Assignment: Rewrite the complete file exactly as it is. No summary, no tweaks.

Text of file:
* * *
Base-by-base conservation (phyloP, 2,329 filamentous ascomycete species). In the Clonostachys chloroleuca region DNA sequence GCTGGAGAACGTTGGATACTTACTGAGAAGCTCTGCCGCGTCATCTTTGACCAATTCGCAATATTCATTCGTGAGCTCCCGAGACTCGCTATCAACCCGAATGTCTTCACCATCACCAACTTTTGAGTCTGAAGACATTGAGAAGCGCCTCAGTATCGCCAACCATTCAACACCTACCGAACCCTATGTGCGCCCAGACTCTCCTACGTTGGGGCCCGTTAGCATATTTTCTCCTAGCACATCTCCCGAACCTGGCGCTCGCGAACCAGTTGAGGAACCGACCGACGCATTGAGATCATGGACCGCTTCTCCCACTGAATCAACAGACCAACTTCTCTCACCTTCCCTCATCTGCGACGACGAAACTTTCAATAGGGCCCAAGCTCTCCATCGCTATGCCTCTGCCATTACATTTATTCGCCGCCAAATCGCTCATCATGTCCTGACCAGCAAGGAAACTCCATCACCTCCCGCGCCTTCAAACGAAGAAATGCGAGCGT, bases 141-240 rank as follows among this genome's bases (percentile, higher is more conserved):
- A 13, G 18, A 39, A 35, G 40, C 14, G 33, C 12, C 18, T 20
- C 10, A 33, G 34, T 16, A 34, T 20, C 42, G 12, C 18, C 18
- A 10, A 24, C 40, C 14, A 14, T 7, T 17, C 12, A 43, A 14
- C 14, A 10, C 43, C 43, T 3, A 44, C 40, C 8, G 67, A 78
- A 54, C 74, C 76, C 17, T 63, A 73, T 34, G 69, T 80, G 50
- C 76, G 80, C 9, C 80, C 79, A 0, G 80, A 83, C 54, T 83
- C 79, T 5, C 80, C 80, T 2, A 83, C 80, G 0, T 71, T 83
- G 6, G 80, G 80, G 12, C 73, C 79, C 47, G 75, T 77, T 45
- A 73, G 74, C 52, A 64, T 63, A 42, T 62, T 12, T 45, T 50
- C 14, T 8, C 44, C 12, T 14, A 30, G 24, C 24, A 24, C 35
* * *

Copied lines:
Base-by-base conservation (phyloP, 2,329 filamentous ascomycete species). In the Clonostachys chloroleuca region DNA sequence GCTGGAGAACGTTGGATACTTACTGAGAAGCTCTGCCGCGTCATCTTTGACCAATTCGCAATATTCATTCGTGAGCTCCCGAGACTCGCTATCAACCCGAATGTCTTCACCATCACCAACTTTTGAGTCTGAAGACATTGAGAAGCGCCTCAGTATCGCCAACCATTCAACACCTACCGAACCCTATGTGCGCCCAGACTCTCCTACGTTGGGGCCCGTTAGCATATTTTCTCCTAGCACATCTCCCGAACCTGGCGCTCGCGAACCAGTTGAGGAACCGACCGACGCATTGAGATCATGGACCGCTTCTCCCACTGAATCAACAGACCAACTTCTCTCACCTTCCCTCATCTGCGACGACGAAACTTTCAATAGGGCCCAAGCTCTCCATCGCTATGCCTCTGCCATTACATTTATTCGCCGCCAAATCGCTCATCATGTCCTGACCAGCAAGGAAACTCCATCACCTCCCGCGCCTTCAAACGAAGAAATGCGAGCGT, bases 141-240 rank as follows among this genome's bases (percentile, higher is more conserved):
- A 13, G 18, A 39, A 35, G 40, C 14, G 33, C 12, C 18, T 20
- C 10, A 33, G 34, T 16, A 34, T 20, C 42, G 12, C 18, C 18
- A 10, A 24, C 40, C 14, A 14, T 7, T 17, C 12, A 43, A 14
- C 14, A 10, C 43, C 43, T 3, A 44, C 40, C 8, G 67, A 78
- A 54, C 74, C 76, C 17, T 63, A 73, T 34, G 69, T 80, G 50
- C 76, G 80, C 9, C 80, C 79, A 0, G 80, A 83, C 54, T 83
- C 79, T 5, C 80, C 80, T 2, A 83, C 80, G 0, T 71, T 83
- G 6, G 80, G 80, G 12, C 73, C 79, C 47, G 75, T 77, T 45
- A 73, G 74, C 52, A 64, T 63, A 42, T 62, T 12, T 45, T 50
- C 14, T 8, C 44, C 12, T 14, A 30, G 24, C 24, A 24, C 35